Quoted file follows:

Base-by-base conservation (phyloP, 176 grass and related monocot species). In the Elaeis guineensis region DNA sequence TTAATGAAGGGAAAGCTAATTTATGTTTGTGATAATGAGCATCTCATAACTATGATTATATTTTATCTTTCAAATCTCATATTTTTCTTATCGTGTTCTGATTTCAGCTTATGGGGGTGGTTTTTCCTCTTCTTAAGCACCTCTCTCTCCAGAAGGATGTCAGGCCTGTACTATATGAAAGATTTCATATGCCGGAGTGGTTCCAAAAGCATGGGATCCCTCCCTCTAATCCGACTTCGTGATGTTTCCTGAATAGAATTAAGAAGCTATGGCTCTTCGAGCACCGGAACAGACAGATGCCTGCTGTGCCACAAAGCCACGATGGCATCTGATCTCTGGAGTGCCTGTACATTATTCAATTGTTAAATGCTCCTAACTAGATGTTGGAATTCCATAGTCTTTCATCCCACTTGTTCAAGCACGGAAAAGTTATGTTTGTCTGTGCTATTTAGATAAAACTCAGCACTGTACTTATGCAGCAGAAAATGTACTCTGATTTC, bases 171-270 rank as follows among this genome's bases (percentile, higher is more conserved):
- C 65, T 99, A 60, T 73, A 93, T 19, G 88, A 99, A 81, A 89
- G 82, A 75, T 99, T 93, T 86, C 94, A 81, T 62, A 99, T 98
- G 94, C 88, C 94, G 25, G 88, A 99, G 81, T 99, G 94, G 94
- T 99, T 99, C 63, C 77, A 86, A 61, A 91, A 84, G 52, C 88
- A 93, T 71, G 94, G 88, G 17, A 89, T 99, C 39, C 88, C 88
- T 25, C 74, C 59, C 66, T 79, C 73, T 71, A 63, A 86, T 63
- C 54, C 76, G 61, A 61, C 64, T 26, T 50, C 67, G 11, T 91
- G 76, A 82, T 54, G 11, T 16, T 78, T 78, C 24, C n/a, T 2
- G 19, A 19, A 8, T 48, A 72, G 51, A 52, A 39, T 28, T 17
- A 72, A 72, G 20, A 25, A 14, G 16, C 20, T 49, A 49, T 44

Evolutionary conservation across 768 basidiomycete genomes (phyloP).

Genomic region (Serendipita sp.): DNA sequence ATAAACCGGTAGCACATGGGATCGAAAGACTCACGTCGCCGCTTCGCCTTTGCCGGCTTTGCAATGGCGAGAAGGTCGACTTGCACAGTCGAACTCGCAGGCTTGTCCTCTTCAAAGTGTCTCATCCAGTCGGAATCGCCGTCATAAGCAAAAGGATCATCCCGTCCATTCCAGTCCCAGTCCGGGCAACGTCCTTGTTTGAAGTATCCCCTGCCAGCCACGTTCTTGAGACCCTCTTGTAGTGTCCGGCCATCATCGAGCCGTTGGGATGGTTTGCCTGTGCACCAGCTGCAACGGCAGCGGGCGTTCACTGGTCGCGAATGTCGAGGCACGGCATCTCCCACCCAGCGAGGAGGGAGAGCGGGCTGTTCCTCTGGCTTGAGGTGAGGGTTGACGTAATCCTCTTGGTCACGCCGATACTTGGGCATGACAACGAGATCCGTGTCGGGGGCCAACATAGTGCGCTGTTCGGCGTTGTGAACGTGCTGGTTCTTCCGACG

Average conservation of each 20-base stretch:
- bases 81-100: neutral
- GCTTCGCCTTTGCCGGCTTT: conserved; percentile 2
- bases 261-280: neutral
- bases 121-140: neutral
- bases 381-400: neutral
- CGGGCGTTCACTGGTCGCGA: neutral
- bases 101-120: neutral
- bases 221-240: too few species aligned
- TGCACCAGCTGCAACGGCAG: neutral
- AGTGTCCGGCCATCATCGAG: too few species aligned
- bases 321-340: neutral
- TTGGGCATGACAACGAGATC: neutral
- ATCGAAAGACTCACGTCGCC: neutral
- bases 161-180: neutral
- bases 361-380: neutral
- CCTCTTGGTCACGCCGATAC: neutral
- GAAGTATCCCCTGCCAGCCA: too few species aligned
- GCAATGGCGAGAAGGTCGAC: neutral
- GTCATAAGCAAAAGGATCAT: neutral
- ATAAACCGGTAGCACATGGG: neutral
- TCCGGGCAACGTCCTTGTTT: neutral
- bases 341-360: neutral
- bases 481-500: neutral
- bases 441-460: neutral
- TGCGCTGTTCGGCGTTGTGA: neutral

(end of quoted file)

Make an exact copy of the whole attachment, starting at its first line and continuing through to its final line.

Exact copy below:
Base-by-base conservation (phyloP, 176 grass and related monocot species). In the Elaeis guineensis region DNA sequence TTAATGAAGGGAAAGCTAATTTATGTTTGTGATAATGAGCATCTCATAACTATGATTATATTTTATCTTTCAAATCTCATATTTTTCTTATCGTGTTCTGATTTCAGCTTATGGGGGTGGTTTTTCCTCTTCTTAAGCACCTCTCTCTCCAGAAGGATGTCAGGCCTGTACTATATGAAAGATTTCATATGCCGGAGTGGTTCCAAAAGCATGGGATCCCTCCCTCTAATCCGACTTCGTGATGTTTCCTGAATAGAATTAAGAAGCTATGGCTCTTCGAGCACCGGAACAGACAGATGCCTGCTGTGCCACAAAGCCACGATGGCATCTGATCTCTGGAGTGCCTGTACATTATTCAATTGTTAAATGCTCCTAACTAGATGTTGGAATTCCATAGTCTTTCATCCCACTTGTTCAAGCACGGAAAAGTTATGTTTGTCTGTGCTATTTAGATAAAACTCAGCACTGTACTTATGCAGCAGAAAATGTACTCTGATTTC, bases 171-270 rank as follows among this genome's bases (percentile, higher is more conserved):
- C 65, T 99, A 60, T 73, A 93, T 19, G 88, A 99, A 81, A 89
- G 82, A 75, T 99, T 93, T 86, C 94, A 81, T 62, A 99, T 98
- G 94, C 88, C 94, G 25, G 88, A 99, G 81, T 99, G 94, G 94
- T 99, T 99, C 63, C 77, A 86, A 61, A 91, A 84, G 52, C 88
- A 93, T 71, G 94, G 88, G 17, A 89, T 99, C 39, C 88, C 88
- T 25, C 74, C 59, C 66, T 79, C 73, T 71, A 63, A 86, T 63
- C 54, C 76, G 61, A 61, C 64, T 26, T 50, C 67, G 11, T 91
- G 76, A 82, T 54, G 11, T 16, T 78, T 78, C 24, C n/a, T 2
- G 19, A 19, A 8, T 48, A 72, G 51, A 52, A 39, T 28, T 17
- A 72, A 72, G 20, A 25, A 14, G 16, C 20, T 49, A 49, T 44

Evolutionary conservation across 768 basidiomycete genomes (phyloP).

Genomic region (Serendipita sp.): DNA sequence ATAAACCGGTAGCACATGGGATCGAAAGACTCACGTCGCCGCTTCGCCTTTGCCGGCTTTGCAATGGCGAGAAGGTCGACTTGCACAGTCGAACTCGCAGGCTTGTCCTCTTCAAAGTGTCTCATCCAGTCGGAATCGCCGTCATAAGCAAAAGGATCATCCCGTCCATTCCAGTCCCAGTCCGGGCAACGTCCTTGTTTGAAGTATCCCCTGCCAGCCACGTTCTTGAGACCCTCTTGTAGTGTCCGGCCATCATCGAGCCGTTGGGATGGTTTGCCTGTGCACCAGCTGCAACGGCAGCGGGCGTTCACTGGTCGCGAATGTCGAGGCACGGCATCTCCCACCCAGCGAGGAGGGAGAGCGGGCTGTTCCTCTGGCTTGAGGTGAGGGTTGACGTAATCCTCTTGGTCACGCCGATACTTGGGCATGACAACGAGATCCGTGTCGGGGGCCAACATAGTGCGCTGTTCGGCGTTGTGAACGTGCTGGTTCTTCCGACG

Average conservation of each 20-base stretch:
- bases 81-100: neutral
- GCTTCGCCTTTGCCGGCTTT: conserved; percentile 2
- bases 261-280: neutral
- bases 121-140: neutral
- bases 381-400: neutral
- CGGGCGTTCACTGGTCGCGA: neutral
- bases 101-120: neutral
- bases 221-240: too few species aligned
- TGCACCAGCTGCAACGGCAG: neutral
- AGTGTCCGGCCATCATCGAG: too few species aligned
- bases 321-340: neutral
- TTGGGCATGACAACGAGATC: neutral
- ATCGAAAGACTCACGTCGCC: neutral
- bases 161-180: neutral
- bases 361-380: neutral
- CCTCTTGGTCACGCCGATAC: neutral
- GAAGTATCCCCTGCCAGCCA: too few species aligned
- GCAATGGCGAGAAGGTCGAC: neutral
- GTCATAAGCAAAAGGATCAT: neutral
- ATAAACCGGTAGCACATGGG: neutral
- TCCGGGCAACGTCCTTGTTT: neutral
- bases 341-360: neutral
- bases 481-500: neutral
- bases 441-460: neutral
- TGCGCTGTTCGGCGTTGTGA: neutral